Politics & Policy

Osama bin Laden, the Environmentalist

(Getty Images)
The man who ordered 9/11’s mass murder fretted about climate change.

So Osama bin Laden was an environmentalist. In between plotting the mass murder of kaffirs and the destruction of the West, he penned teary-eyed missives about the dangers of “catastrophic climate change.” Coming off like an earnest member of Greenpeace who had read one too many Naomi Klein tracts, he wrote a letter in 2009 calling on Americans to do everything within their power to “save humanity from the harmful gases that threaten its destiny.” Released by the Obama administration this week, the letter says mankind is living in “the shadow of catastrophic climate conditions” and we need a “revolution” to make the planet cleaner. If you read the letter out at the next IPCC gathering, you’d probably get a rousing round of applause.

Some people seem freaked out to discover that OBL had green tendencies. How is it possible that this finger-wagging lunatic could have been as one with the West’s own respectable chattering classes on the issue of climate change? One columnist seems perturbed that bin Laden had what he describes as a more “progressive” take on climate change than the current GOP presidential candidates. But why the surprise? It makes perfect sense that this anti-Western, anti-modern medieval throwback should have warmed to green thinking. After all, bin Laden’s biggest beef in life was that the modern West was an overly cocky, supremely destructive entity that needed to be taken down a peg or two — which is exactly what environmentalists think, too.

Bin Laden’s 2009 letter, written to coincide with the coming to power of Obama, is not the first time he got moist-eyed about man-made planetary doom. In 2002 he attacked the U.S. for pursuing progress at the expense of poor, sad Mother Earth. “You have destroyed nature with your industrial waste and gases more than any other nation in history,” he hectored, like an agitated hippie. Hilariously, he lambasted President George W. Bush for “refus[ing] to sign the Kyoto agreement” on climate-reduction targets. There’s something deliciously surreal about a terrorist outlaw who was then running from hideout to hideout lecturing the president of the United States for failing to sign on the dotted line of global treaties.

In 2007 he lectured the foul, greedy West again, claiming that “all of mankind is in danger because of the global warming resulting to a large degree from the emissions of the factories of the major corporations.” He beat Occupy Wall Street to the punch by four years, slamming the “greed and avarice of the major corporations and their representatives.” Then, in the 2009 letter released this week, he outlined his solution to all this Western wickedness: “The world should put its efforts into attempting to reduce the release of gases.” In a nutshell, join Greenpeace. Take eco-action. Put pressure on corporations. Bin Laden basically had two feelings about the American people: that they should die or, failing that, become dutiful warriors against climate change.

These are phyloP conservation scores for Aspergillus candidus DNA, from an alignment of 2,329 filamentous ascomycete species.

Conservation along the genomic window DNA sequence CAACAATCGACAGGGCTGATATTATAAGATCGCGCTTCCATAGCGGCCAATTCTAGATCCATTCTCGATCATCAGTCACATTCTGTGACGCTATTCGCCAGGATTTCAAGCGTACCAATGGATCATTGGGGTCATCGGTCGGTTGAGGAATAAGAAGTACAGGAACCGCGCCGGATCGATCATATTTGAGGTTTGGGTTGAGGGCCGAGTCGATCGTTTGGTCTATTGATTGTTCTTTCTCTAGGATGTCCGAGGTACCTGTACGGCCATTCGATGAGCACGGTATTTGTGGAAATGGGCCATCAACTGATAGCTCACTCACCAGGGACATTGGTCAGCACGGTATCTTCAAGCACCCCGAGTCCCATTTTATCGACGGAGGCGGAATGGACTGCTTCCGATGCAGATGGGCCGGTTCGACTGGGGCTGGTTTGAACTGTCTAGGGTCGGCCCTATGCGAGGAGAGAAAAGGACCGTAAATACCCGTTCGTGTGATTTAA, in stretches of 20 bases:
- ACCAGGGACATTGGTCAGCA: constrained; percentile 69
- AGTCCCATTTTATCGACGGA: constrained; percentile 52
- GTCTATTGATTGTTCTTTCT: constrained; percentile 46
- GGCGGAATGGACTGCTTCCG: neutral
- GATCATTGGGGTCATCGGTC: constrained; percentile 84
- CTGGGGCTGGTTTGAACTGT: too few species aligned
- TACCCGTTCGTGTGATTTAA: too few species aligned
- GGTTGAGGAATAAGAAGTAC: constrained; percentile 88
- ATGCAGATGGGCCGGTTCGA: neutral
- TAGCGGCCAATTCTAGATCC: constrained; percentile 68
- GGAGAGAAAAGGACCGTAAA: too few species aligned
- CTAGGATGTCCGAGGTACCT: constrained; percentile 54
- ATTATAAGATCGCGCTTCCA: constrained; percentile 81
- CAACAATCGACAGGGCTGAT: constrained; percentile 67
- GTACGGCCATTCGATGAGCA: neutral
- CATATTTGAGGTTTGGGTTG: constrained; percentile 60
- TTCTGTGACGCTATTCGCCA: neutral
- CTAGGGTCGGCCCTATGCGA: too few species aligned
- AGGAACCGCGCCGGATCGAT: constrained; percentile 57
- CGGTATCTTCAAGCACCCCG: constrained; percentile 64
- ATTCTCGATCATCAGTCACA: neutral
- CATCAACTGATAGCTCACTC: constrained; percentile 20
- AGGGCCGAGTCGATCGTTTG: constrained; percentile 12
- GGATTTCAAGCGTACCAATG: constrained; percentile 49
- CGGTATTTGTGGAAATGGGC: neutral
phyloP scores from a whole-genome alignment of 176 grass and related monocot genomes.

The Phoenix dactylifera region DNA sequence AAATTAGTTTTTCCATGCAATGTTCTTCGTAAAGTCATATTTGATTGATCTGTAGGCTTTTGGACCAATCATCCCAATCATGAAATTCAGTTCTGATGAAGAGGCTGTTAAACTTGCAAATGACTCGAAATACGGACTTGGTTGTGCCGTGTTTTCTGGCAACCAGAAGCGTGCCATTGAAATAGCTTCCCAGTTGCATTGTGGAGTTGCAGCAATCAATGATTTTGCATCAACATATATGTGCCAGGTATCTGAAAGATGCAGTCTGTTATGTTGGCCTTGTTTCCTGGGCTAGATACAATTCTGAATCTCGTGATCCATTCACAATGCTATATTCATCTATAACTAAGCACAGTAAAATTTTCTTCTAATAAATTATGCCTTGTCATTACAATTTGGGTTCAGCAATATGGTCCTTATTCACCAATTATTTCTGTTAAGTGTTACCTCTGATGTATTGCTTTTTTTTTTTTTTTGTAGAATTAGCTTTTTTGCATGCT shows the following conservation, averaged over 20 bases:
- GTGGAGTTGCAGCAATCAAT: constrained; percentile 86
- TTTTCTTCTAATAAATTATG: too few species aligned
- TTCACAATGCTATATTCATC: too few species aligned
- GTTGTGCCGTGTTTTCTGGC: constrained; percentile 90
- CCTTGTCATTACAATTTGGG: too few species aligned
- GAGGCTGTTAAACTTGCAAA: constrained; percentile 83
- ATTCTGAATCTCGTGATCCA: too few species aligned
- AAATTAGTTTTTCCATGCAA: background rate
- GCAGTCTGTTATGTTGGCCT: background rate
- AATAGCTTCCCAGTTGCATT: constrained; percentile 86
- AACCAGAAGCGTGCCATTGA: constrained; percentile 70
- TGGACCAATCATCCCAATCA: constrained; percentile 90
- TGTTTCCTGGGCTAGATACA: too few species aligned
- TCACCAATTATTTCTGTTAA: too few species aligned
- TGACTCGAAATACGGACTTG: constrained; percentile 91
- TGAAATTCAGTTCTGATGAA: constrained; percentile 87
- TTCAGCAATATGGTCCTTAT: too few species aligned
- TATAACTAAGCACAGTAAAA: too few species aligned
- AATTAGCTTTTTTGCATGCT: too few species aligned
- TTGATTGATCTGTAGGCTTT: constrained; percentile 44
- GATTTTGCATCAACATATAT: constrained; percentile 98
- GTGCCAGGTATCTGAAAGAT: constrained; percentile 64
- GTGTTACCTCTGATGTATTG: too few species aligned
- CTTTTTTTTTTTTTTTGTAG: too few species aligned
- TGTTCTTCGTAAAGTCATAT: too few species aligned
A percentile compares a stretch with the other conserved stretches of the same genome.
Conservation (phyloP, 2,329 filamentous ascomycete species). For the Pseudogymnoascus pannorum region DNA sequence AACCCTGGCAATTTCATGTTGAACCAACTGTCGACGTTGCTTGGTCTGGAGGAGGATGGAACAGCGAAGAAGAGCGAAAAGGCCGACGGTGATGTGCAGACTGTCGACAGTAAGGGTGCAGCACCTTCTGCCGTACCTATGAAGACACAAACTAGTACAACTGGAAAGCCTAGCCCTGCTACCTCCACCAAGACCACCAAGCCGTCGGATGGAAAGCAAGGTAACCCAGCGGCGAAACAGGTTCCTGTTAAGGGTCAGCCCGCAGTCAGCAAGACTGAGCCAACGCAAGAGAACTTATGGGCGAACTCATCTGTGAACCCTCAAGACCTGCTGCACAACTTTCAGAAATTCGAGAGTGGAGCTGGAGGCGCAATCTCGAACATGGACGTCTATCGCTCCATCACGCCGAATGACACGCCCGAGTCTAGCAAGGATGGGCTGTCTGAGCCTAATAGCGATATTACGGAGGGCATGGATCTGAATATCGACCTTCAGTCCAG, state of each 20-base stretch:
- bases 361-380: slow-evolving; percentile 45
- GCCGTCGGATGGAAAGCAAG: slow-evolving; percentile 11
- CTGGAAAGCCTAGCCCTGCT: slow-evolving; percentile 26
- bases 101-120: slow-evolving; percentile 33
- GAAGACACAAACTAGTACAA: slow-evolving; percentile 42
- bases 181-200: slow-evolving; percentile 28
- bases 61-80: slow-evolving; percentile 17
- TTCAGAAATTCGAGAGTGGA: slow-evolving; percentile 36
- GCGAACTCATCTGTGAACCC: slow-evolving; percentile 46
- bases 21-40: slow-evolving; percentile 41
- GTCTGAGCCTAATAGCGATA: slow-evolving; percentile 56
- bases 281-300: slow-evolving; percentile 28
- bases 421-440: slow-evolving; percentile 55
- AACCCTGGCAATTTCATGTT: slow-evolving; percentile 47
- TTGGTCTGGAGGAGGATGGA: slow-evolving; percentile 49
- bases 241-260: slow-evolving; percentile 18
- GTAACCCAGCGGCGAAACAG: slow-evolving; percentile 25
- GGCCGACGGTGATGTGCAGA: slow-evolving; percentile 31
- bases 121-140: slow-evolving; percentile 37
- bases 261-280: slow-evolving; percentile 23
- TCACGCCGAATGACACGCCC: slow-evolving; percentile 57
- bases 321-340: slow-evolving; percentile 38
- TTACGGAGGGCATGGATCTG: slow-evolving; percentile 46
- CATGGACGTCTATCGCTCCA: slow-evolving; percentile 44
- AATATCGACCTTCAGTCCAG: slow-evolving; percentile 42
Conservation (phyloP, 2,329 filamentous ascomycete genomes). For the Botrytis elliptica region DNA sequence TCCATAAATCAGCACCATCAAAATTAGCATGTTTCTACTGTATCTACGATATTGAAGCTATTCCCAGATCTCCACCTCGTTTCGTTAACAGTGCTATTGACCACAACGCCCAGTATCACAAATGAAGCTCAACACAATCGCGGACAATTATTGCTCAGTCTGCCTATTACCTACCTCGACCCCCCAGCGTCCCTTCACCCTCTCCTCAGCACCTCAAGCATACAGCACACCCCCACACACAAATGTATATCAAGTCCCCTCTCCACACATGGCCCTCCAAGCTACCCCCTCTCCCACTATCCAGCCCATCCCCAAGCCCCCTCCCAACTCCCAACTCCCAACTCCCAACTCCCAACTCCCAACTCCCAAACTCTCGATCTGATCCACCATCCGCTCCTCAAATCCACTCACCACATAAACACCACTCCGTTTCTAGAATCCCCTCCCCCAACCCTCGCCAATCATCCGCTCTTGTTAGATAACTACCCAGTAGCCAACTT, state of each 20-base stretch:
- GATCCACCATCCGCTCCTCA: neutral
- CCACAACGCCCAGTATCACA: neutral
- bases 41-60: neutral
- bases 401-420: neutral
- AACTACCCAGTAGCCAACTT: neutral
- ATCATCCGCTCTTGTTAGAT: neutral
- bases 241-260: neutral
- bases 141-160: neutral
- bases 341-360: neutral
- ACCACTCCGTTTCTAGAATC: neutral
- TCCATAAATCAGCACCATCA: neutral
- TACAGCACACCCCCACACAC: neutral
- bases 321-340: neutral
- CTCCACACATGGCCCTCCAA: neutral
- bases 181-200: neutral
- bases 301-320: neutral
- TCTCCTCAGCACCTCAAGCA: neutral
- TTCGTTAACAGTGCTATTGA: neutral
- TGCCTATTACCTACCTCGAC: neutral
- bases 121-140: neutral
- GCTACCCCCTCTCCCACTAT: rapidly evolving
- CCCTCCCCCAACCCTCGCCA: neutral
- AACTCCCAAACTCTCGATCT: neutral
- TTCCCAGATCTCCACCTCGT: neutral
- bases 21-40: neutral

#share#Greens are understandably peeved to discover that OBL was a fellow worrier about climate change. Well, how would you feel if you found out that the 21st century’s worst terrorist shared your moral outlook? Some try to skirt the severe awkwardness of finding themselves in the same bed as bin Laden by claiming he was being accidentally “progressive.” Indeed, in response to the newly released bin Laden letter, a writer for Fusion magazine has analyzed the Republican presidential candidates’ attitudes toward climate change and found that all of them are “less progressive than Osama bin Laden when it comes to [this] global threat.” So in worrying about man-made climate change, bin Laden was being decent for a change, more decent than some of America’s own politicians.

If 9/11 was a declaration of war on American hubris, then OBL’s later green-leaning statements were a continuation of that war by other means.

This is nonsense, of course. In truth, there’s nothing mysterious about OBL’s longstanding attraction to the politics of environmentalism, from his 2002 plea to America to sign up to Kyoto to his 2009 call for a “revolution” in eco-attitudes. He seems simply to have recognized that his innate anti-Westernism, his violent agitation with what he viewed as the sins and crimes of modernity, could be expressed through green miserabilism as well as through his main pursuit of Islamo-terrorism. He was a voracious consumer of lefty Western thought — quoting both Noam Chomsky and Robert Fisk and constantly droning on about the evilness of corporations — and it seems that one of the strains of lefty Western thought he liked best was climate-change alarmism, the idea that the West has become so industrially and politically arrogant that it now threatens the whole of mankind. The ugly, polluting West will bring about “the death and displacement of millions of human beings,” he once said.

#related#With its misanthropic streak, its anti-Americanism, its discomfort with modernity, and its instinct to return the world to a simpler, pre-modern state, it isn’t hard to see why environmentalism made OBL’s ears prick up. If 9/11 was a declaration of war on American hubris, then OBL’s later green-leaning statements were a continuation of that war by other means; they were a green-tinted restatement of the apocalyptic barbarism and anti-modernism of 9/11 itself. Greens can kid themselves all they like that bin Laden’s many eco-statements were just a case of his being accidentally, or opportunistically, “progressive”; but in truth they are an awkward reminder of the fundamentally regressive nature of environmentalism, a creed so against progress that even this chief agitator against the modern West could find succor in it.

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